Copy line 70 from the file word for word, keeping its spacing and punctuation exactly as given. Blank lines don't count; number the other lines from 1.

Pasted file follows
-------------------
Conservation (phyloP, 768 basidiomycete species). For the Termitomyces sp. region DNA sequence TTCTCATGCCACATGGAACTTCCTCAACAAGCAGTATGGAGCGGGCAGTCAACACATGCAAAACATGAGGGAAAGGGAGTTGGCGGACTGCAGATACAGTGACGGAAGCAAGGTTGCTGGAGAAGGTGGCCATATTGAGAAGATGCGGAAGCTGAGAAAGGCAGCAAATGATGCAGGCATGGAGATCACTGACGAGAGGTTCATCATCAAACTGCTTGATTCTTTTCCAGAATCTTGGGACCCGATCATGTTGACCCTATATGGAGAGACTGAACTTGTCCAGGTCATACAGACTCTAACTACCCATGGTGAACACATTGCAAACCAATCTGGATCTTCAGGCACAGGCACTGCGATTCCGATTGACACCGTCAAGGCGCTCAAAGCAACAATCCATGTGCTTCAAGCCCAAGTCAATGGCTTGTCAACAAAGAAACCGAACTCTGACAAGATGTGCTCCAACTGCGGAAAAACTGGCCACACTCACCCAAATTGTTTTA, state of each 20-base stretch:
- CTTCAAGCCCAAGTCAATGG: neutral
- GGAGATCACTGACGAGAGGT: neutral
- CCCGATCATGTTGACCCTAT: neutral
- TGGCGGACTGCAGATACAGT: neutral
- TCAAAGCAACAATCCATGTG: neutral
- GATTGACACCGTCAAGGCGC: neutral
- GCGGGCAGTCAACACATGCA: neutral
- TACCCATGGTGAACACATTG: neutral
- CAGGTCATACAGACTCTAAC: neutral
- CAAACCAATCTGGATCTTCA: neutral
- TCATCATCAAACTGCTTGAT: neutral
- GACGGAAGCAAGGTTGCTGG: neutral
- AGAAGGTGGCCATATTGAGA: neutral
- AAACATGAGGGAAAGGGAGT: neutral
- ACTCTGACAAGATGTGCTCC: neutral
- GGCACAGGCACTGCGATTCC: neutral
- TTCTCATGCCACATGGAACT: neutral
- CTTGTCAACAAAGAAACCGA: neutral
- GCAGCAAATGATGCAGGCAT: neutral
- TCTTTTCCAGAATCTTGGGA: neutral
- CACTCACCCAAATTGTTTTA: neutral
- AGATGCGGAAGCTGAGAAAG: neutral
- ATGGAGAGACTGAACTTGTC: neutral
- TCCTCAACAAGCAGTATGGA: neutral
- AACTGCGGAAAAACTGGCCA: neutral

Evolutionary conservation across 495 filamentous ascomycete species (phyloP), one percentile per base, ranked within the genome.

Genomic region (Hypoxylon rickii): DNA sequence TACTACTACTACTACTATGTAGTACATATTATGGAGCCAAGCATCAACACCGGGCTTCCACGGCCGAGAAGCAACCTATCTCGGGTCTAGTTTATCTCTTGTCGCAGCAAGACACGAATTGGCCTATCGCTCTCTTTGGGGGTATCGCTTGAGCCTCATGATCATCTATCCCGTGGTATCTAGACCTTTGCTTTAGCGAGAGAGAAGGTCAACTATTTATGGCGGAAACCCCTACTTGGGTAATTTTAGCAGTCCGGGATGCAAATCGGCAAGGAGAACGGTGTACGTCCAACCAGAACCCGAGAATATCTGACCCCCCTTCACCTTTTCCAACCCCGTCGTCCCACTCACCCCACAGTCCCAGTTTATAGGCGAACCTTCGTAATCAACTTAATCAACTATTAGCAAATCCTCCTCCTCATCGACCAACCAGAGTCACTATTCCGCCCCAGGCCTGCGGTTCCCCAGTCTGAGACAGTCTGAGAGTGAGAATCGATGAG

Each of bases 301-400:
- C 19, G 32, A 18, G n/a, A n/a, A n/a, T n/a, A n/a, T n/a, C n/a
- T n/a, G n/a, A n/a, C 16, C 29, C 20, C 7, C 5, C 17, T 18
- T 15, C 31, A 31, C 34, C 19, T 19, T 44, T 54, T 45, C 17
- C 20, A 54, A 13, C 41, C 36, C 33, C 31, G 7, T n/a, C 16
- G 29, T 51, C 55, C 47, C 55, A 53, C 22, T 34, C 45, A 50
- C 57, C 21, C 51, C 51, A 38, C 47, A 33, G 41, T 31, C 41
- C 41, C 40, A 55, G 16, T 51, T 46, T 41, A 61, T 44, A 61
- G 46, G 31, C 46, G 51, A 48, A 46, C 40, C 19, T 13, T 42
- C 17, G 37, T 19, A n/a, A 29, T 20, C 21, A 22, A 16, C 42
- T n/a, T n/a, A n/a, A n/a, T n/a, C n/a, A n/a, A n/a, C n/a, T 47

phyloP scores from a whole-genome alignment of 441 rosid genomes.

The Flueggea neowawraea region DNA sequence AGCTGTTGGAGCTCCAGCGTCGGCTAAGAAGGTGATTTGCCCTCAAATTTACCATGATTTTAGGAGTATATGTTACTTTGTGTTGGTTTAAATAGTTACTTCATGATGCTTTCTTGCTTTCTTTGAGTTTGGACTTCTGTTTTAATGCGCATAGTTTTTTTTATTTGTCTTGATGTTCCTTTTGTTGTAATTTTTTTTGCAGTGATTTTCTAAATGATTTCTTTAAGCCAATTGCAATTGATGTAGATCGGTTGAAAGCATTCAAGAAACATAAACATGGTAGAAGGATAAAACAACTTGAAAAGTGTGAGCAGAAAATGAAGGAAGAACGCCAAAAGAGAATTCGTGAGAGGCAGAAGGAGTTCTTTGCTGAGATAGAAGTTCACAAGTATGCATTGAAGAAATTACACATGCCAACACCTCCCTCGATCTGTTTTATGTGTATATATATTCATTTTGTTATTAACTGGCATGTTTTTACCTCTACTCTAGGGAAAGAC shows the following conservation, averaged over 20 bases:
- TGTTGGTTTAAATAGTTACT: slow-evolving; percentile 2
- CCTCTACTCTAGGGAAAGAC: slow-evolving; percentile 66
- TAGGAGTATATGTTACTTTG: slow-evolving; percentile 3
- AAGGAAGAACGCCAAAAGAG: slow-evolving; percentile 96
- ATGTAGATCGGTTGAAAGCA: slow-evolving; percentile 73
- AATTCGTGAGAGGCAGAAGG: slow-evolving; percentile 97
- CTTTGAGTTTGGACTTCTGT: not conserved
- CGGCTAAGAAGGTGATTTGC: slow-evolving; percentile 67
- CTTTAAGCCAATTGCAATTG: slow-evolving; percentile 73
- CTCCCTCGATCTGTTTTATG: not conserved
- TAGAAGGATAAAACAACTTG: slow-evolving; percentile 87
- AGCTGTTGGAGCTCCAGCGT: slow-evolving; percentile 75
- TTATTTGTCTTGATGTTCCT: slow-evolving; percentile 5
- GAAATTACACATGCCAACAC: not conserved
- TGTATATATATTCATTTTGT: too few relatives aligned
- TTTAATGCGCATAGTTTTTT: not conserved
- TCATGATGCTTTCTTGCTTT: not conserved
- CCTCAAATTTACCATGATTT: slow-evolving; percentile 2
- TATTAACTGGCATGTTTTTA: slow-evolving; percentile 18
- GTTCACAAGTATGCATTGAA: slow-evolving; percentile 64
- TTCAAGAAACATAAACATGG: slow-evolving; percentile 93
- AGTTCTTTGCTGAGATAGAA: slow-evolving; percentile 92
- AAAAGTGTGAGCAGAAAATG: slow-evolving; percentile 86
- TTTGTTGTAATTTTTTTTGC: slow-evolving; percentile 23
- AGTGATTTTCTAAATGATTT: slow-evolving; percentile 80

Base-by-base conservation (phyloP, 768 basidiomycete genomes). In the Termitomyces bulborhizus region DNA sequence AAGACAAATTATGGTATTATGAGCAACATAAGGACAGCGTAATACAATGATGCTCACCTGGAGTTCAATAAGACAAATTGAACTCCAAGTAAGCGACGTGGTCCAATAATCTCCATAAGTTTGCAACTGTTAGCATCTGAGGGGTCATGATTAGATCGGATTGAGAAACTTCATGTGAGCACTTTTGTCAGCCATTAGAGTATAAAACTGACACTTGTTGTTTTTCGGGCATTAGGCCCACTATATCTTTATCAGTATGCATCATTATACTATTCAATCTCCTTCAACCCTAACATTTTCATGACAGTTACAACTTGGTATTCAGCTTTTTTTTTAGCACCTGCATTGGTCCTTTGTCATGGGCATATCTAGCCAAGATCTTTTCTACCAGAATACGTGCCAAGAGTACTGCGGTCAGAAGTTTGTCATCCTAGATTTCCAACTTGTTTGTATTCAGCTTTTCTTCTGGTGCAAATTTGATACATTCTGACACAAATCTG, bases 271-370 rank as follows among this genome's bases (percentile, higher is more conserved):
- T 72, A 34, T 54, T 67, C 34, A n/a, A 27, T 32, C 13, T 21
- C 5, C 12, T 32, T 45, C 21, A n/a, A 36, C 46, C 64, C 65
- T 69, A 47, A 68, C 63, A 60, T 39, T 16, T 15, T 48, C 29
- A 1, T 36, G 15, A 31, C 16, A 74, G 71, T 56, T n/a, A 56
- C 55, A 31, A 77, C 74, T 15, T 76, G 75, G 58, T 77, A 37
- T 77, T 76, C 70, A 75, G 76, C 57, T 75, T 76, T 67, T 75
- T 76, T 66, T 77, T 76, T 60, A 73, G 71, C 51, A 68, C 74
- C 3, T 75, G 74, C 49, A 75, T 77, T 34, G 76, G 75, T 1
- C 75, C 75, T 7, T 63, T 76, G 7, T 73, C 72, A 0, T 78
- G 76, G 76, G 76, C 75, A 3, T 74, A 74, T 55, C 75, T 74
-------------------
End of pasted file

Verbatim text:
- T 69, A 47, A 68, C 63, A 60, T 39, T 16, T 15, T 48, C 29